- Study of 478 people with dry eye as a result of excessive computer use
- Participants were given either two omega-3 pills a day, or placebo pills
- Those taking fish oil had more of the cells responsible for lubrication
Dry eye can be eased with fish oil supplements, according to new research from India.
In a three-month study, 478 people with dry eye as a result of excessive computer use were given either two omega-3 pills a day, or placebo pills that contained olive oil.
The results, published in the journal Contact Lens & Anterior Eye, showed that those taking fish oil experienced a greater reduction in symptoms than the olive oil placebo.
They also had more conjunctival goblet cells on the surface of the eye - these cells are responsible for lubrication.
Omega-3, which is also found in walnuts & small oily fish is thought to help by reducing inflammation and promoting circulation to improve eye health and increase tear production.
The results of the study have been published in the journal Contact Lens & Anterior Eye.
Breath test tells if your heart is at risk
A simple breath test has been developed to identify patients with heart failure and speed up diagnosis.
Cardiologists at the Cleveland Clinic in the U.S. collected breath samples from 41 patients who had been admitted to hospital with different heart problems, some of whom had heart failure.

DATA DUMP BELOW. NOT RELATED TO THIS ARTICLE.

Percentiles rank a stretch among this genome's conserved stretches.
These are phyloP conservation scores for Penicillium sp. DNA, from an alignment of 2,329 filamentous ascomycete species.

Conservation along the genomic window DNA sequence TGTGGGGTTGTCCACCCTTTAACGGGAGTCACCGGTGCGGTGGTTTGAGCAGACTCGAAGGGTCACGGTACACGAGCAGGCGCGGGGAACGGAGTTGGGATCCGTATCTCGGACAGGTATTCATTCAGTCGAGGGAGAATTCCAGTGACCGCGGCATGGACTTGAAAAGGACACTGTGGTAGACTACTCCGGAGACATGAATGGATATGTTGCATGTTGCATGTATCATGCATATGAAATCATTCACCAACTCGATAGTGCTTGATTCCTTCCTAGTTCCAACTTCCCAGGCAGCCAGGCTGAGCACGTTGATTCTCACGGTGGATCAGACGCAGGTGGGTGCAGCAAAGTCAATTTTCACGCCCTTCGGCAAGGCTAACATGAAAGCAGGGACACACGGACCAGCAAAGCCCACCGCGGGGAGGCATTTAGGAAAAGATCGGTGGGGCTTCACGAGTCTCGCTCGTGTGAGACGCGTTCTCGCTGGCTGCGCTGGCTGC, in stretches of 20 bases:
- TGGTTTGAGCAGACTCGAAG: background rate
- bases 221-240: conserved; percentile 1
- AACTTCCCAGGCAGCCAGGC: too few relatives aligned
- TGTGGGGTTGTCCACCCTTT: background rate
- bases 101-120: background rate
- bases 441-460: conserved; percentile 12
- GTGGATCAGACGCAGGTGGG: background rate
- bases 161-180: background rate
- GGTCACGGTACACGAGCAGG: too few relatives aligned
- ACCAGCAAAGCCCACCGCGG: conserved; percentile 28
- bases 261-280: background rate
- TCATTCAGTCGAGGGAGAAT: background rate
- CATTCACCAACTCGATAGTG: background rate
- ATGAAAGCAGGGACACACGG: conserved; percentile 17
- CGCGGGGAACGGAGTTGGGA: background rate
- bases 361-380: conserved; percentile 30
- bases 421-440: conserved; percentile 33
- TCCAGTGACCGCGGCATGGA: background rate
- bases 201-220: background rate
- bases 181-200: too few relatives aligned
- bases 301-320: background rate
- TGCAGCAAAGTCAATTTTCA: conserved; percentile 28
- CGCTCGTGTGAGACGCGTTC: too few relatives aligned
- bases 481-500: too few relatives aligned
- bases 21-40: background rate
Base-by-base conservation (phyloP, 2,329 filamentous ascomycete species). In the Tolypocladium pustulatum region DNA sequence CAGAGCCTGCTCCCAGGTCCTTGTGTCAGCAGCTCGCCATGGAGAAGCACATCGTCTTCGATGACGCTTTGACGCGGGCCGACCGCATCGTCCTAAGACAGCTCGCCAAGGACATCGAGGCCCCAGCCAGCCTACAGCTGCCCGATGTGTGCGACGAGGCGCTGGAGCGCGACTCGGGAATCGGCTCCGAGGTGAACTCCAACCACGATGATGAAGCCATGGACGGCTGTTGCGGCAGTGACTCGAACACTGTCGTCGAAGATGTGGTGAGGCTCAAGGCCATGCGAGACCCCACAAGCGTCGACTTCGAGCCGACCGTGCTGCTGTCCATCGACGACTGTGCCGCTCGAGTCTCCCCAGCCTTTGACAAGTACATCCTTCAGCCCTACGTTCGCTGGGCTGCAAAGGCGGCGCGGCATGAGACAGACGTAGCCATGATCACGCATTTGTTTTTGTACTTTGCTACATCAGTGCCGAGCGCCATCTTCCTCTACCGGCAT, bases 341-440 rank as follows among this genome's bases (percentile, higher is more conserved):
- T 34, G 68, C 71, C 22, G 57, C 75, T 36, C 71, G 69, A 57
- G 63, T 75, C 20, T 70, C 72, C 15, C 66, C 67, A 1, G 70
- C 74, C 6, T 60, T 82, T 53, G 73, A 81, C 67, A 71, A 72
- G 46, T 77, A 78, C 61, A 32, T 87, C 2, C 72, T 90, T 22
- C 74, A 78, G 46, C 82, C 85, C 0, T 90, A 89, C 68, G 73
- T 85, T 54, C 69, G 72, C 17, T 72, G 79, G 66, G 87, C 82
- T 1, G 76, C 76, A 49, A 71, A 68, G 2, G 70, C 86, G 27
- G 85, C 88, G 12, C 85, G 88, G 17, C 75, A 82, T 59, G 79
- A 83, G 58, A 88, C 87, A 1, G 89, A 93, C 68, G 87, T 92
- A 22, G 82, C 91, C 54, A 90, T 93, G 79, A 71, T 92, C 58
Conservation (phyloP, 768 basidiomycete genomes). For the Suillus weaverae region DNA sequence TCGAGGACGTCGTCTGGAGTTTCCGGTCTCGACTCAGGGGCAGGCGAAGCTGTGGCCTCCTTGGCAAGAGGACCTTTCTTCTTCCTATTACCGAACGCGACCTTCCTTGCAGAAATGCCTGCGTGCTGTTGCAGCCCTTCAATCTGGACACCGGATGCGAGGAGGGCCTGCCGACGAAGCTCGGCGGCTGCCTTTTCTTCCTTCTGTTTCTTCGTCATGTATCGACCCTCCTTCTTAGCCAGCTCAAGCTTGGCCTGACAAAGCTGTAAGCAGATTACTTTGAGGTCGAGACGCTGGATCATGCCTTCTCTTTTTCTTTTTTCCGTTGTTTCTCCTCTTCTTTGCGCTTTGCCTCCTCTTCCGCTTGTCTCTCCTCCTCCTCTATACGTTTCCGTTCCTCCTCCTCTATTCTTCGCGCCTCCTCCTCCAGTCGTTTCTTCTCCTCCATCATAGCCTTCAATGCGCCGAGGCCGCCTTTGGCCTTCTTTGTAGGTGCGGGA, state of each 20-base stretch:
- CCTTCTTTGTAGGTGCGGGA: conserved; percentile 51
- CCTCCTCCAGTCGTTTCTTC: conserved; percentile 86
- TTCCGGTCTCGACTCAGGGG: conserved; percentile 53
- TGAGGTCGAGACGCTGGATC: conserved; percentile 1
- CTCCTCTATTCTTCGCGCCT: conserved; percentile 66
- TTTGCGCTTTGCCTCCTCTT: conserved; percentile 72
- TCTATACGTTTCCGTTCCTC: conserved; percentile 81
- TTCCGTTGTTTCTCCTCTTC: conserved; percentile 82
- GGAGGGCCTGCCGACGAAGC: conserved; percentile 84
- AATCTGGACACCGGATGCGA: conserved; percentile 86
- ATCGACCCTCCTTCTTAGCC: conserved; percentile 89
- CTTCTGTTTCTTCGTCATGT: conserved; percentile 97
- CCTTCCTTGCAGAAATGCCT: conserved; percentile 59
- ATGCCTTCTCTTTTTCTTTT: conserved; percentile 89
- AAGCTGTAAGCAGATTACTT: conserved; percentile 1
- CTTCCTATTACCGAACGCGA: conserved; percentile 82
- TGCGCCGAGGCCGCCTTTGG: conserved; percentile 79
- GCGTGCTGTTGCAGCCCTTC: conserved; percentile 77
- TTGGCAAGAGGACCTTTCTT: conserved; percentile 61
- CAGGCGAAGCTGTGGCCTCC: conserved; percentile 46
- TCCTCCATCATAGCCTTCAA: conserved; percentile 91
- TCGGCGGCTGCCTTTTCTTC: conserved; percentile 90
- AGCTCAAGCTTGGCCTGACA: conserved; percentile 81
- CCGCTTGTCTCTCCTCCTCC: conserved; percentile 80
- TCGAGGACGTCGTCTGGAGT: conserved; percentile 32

The researchers looked for chemicals known as volatile organic compounds, which have been linked to heart failure - a condition where the heart doesn't pump efficiently.
The results, published in the Journal of the American College of Cardiology, found that the breath test was 85 per cent accurate in distinguishing between patients with and without the condition.
The researchers say there is potential for the technique to be used in hospitals to help diagnose heart failure more conveniently and quickly.
Electric shock can heal wounds faster
Stimulating a wound with electricity makes it heal faster, a study by the University of Manchester has found.
Researchers gave 40 people harmless cuts on both arms with a device used for taking biopsies. One of the wounds was left to heal naturally, while the other was treated with 30 minutes of electric pulses, four times over the two-week study.
Results published in PLOS ONE showed there was a substantial increase in growth of new blood vessels in the treated wound, which made it shrink faster.
Electrical stimulation is thought to trigger the release of growth factors as well as immune cells needed to heal a wound.
The researchers are now working on developing and testing new bandages based on the technology.
Source: DailyMail - Click here for the full article...